Attack on the United States Capitol
As I watch the January 6th Hearing, I am reminded that democracy is a concept that is unnatural. Strength will always have might and it is human instinct to seek to survive and reproduce by asserting ourselves — relentlessly, unwittingly, savagely — against others.
For democracy to survive, three things must exist:
Leaders — It is important to elect leaders of character. When leaders set aside their values and beliefs in the pursuit of self-interest, chaos ensues. When politicians can offer alternative facts in the face of irrefutable evidence, truth no longer matters.
System — A system is only as strong as the people within it. The system will fail if all the checks and balances are corrupted. While multiple layers help prevent a total system failure, this is not a guarantee. Hence, it is important to have people of character in key appointments to prevent such failures.
People — The electorate’s (and the politicians’) fidelity needs to be to the Constitution, not to a party or to an individual. The Constitution is the guardrail that sets the boundaries for political contest and the exercise of political power. Placing a party or an individual’s will above the Constitution destroys democracy.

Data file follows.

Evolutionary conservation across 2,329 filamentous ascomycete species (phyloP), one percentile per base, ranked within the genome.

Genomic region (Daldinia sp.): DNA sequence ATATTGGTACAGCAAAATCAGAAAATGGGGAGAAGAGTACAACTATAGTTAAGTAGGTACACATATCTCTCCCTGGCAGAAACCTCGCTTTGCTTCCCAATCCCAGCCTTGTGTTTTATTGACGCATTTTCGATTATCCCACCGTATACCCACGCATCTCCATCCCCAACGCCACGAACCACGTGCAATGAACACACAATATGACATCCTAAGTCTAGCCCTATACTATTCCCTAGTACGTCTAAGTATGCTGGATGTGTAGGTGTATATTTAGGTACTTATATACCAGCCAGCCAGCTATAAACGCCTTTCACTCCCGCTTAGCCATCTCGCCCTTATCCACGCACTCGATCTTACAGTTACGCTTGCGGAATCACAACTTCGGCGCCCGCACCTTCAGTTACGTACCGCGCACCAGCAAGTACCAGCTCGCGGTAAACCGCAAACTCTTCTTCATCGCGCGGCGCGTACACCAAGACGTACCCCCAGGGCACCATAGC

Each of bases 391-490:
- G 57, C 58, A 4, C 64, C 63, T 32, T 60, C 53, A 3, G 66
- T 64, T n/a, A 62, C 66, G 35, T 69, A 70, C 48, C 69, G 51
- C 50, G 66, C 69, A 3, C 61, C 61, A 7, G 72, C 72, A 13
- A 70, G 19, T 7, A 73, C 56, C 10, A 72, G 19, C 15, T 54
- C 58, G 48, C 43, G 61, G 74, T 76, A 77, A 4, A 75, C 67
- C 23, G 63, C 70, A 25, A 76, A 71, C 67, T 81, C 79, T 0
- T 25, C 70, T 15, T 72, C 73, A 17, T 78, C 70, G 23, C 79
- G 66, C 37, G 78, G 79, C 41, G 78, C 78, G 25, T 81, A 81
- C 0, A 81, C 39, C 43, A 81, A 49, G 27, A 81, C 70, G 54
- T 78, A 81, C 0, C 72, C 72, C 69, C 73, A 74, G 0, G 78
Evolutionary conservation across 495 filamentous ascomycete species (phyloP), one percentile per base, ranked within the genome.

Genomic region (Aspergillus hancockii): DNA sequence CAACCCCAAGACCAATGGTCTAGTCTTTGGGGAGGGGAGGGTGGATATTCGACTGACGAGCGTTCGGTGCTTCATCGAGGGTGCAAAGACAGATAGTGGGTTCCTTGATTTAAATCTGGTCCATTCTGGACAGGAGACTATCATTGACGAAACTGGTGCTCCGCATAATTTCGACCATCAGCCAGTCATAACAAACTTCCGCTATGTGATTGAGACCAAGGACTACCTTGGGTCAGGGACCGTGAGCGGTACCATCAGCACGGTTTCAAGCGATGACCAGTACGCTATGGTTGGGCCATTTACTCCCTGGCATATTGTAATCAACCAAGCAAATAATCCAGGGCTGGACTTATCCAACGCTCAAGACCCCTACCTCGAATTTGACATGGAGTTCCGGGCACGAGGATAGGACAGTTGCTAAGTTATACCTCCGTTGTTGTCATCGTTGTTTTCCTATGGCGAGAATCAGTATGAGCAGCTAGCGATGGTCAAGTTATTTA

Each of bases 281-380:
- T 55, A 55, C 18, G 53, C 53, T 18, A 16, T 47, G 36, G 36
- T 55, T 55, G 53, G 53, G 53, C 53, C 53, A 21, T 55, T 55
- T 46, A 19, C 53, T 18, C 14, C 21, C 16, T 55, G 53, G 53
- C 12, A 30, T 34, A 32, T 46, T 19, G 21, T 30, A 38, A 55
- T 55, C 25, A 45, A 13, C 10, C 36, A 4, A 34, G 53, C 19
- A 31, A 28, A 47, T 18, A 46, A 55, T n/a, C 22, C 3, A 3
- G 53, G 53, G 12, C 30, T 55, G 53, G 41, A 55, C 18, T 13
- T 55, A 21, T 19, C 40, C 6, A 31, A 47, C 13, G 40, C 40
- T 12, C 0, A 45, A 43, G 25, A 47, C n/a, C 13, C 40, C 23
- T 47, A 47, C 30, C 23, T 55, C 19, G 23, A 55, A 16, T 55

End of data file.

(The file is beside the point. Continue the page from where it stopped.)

Ironically, in the quest for democracy, Singaporeans have over the years consciously elected some leaders of poor character. While the system has thus far been able to keep these leaders in check, the system is not perfect and can fail. It is ultimately up to the people to decide the leaders that they want and this will in turn determine the Singapore that we live in.
The US — the most developed democracy in the world — came close to failing. I would even argue that the US is not yet out of the woods and it is still teetering on the edge. They have leaders of poor character, the system only just withstood the tide of corruption, and the people have pledged fidelity to an individual.
Singaporeans will do well to remember that democracy is an unnatural state of affairs and we need to focus on electing people of character. To do otherwise risks everything that we have.